Stressed? You’re definitely not alone. We experience stress from virtually anything – from simple, everyday annoyances to the “big” stuff like financial woes, job worries, and relationship troubles. Not surprisingly, stress that builds up can have serious negative consequences on your personal and professional life.
The Lowdown on Stress
Statistic Brain lists the top causes of stress: job pressure, money, health, relationships, poor nutrition, media overload, and sleep deprivation. In the US, 77% of people regularly experience stress-induced physical symptoms, and 73% routinely experience psychological stress-induced symptoms. Nearly 50% of people felt their stress has risen over the last five years, and 48% claimed stress kept them up at night.
If you’re a parent, you may not be fully aware how stress is affecting your kids: your own stress levels can wreak havoc with your kids. Tension is contagious, according to David Code, author of Kids Pick Up On Everything: How Parental Stress is Toxic to Kids.
In Stress in America™ Paying With Our Health, released February 2015 by the American Psychological Association (APA), survey findings indicated that parents with children under 18 living at home often report greater average stress levels than their counterparts.
What’s more, survey findings showed a link between stress and age, with millennials and Gen Xers reporting greater levels of stress than any other generation. In fact, 82% of millennials report having experienced at least one stress symptom in the past month.
What’s Your Stress Reaction?
What can you do about all that stress? There’s good news and bad news…the bad news is that most of us aren’t natural born stress-busting warriors. The good news? Just about everyone can learn new coping skills or modify their existing skills to better respond to life’s stressors.
The first step in stress management starts with a candid look at your unique reaction to stress. Sometimes it’s easier to start by observing how other people react to stress than it is to determine your own reaction.
Just think of how five different people you know would react to an everyday stressor like running late for a meeting or being stuck behind a slow driver. Some may take it all in stride; others may swiftly go right into panic mode.
As you assess how you react to stress, ask these questions (for best results, I recommend keeping a journal for at least a week to monitor yourself):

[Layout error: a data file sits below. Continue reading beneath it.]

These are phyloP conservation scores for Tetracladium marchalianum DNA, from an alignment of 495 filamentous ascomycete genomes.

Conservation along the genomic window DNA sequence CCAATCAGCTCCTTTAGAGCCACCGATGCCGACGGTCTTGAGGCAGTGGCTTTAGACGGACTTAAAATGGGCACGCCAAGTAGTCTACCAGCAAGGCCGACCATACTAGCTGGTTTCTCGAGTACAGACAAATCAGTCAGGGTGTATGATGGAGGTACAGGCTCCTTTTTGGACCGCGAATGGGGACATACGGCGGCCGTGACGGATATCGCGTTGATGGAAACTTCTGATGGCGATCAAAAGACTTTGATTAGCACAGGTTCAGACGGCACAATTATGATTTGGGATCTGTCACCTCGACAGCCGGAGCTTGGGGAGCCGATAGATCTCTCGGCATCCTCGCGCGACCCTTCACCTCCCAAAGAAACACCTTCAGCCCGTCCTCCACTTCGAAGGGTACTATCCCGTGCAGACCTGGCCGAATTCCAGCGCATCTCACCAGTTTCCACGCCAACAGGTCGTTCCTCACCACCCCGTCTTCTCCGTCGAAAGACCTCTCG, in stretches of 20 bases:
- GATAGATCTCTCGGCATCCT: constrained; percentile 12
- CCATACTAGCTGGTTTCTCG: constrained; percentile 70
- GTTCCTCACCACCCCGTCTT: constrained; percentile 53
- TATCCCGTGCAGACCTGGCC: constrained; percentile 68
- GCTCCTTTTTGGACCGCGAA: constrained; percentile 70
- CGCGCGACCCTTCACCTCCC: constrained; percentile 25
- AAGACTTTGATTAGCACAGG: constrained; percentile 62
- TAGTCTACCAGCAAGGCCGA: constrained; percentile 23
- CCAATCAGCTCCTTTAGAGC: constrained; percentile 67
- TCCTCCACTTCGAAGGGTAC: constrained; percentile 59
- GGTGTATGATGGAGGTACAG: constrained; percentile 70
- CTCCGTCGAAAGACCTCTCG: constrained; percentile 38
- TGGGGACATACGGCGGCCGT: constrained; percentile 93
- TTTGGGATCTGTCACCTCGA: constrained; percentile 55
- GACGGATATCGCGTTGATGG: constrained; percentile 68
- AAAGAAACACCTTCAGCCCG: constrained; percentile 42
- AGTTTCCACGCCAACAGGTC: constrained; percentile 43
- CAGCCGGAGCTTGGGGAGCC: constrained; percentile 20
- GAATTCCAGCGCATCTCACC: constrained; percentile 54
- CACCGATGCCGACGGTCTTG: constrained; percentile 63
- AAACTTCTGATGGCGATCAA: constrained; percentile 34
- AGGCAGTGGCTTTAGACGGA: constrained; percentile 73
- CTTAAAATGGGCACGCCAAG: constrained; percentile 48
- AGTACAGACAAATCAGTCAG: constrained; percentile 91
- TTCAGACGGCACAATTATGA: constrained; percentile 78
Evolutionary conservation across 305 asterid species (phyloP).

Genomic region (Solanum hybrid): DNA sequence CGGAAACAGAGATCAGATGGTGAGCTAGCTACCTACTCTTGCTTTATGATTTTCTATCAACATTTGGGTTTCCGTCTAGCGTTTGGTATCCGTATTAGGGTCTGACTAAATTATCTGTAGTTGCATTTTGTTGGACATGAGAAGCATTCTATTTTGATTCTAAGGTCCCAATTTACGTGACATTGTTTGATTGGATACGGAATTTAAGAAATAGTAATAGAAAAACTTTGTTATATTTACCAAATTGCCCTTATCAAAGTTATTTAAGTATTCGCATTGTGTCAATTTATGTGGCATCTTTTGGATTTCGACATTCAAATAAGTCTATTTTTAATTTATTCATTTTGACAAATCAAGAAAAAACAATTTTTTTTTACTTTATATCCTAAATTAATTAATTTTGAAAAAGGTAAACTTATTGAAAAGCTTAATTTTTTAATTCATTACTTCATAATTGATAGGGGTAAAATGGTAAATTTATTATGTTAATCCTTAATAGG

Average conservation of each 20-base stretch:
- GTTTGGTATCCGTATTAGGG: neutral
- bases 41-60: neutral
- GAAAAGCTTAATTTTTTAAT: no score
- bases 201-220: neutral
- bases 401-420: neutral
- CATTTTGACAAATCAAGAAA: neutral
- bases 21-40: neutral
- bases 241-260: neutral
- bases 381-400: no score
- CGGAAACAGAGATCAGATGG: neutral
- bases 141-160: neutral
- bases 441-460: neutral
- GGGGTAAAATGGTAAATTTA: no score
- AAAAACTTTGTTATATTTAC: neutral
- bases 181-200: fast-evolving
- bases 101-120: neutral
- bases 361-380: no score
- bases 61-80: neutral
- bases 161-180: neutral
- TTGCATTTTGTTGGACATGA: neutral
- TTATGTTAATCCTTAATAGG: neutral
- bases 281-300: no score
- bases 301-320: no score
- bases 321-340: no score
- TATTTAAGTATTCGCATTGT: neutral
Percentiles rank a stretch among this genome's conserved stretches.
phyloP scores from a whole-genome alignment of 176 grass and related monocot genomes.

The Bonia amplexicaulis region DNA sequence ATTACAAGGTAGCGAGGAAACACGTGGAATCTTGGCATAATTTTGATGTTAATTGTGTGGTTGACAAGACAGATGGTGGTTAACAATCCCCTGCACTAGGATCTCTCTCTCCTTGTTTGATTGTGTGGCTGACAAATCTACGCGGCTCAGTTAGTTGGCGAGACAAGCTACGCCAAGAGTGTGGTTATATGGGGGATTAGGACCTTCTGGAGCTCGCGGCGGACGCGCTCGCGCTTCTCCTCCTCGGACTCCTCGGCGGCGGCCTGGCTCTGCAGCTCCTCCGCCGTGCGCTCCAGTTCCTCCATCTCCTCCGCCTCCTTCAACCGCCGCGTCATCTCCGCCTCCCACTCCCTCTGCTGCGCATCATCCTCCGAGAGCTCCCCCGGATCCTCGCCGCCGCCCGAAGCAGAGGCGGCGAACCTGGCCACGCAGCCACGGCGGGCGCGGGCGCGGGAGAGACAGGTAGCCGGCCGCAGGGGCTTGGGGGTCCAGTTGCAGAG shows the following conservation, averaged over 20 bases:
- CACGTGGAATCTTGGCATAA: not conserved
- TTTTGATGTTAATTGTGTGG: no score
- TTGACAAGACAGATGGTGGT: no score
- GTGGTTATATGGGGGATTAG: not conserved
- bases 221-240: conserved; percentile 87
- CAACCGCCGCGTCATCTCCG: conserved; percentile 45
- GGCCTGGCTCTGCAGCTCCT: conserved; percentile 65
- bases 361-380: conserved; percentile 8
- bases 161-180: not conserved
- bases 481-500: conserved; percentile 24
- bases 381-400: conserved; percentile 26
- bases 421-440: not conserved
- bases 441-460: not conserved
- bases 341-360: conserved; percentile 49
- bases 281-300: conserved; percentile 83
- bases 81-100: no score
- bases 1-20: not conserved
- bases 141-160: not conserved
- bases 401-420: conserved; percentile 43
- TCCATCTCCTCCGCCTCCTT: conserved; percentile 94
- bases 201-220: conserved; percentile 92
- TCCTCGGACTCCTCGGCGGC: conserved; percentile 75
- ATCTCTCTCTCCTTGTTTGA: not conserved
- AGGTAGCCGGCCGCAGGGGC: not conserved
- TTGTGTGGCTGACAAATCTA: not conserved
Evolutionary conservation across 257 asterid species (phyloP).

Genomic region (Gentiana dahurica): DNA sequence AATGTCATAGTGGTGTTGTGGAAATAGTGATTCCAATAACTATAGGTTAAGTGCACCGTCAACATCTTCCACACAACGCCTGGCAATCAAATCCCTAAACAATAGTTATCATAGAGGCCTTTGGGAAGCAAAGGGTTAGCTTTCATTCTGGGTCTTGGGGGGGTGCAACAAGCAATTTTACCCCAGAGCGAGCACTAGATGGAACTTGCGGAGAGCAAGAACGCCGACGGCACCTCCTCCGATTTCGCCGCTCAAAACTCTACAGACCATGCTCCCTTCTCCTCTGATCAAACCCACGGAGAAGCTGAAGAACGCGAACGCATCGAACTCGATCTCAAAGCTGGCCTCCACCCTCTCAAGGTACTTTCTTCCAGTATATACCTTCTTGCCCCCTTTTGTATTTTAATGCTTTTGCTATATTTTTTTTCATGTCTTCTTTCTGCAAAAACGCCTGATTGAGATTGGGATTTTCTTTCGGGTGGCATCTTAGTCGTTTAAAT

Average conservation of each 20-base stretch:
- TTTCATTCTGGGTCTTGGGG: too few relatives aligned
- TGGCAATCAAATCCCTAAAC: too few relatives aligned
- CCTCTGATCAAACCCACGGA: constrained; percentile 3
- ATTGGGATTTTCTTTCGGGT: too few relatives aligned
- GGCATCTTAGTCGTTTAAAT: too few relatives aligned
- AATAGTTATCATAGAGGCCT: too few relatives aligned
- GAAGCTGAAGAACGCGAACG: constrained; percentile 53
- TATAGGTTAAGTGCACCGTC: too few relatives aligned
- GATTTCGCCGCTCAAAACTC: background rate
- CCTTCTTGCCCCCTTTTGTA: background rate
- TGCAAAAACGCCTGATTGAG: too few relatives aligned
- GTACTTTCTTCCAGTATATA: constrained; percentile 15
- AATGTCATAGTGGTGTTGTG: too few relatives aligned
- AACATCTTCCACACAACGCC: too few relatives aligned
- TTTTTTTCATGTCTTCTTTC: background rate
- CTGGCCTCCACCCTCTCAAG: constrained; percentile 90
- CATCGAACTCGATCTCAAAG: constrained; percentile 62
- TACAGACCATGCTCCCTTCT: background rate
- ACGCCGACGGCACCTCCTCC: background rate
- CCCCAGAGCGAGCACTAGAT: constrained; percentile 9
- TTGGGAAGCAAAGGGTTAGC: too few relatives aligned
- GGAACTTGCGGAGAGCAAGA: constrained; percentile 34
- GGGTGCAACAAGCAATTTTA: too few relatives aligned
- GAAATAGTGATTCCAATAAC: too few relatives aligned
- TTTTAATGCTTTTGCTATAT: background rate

- Are there certain triggers that set you off?
- Do you respond more negatively to some stressors (for instance, a leaky faucet doesn’t ruffle your feathers too much, but waiting in traffic seems to set you right off…)?
- How do you respond? Do you unconsciously grit your teeth or clench your fists? Have unexplained physical ailments? Overeat? Skip meals? Blow up in anger? Cry? Avoid the issue? Expect the worst? Turn to alcohol, tobacco, or illicit drugs?
Now you can use your findings to develop stress-busting strategies, which I’ll talk more about that in my next post. For now, I’ll leave you with a quote from famed stress researcher Hans Selye, “It’s not stress that kills us; it is our reaction to it.”
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Image courtesy of stockimages at FreeDigitalPhotos.net
Image courtesy of David Castillo Dominici at FreeDigitalPhotos.net
Colleen Slaughter, Proud Executive Coach to the UN World Food Program, the 2020 Nobel Peace Prize Winner
As an Executive Coach for Women in Leadership and Transformational Facilitator, my intention is to help leaders in positions of high influence to understand their worth at a profound level.
Supporting women leaders to truly thrive and step into their greatness, while succeeding in male-dominated industries and spaces is my native genius.
My technique and approach show you how to achieve incredible career success without compromising any part of who you are and what makes you magnificent.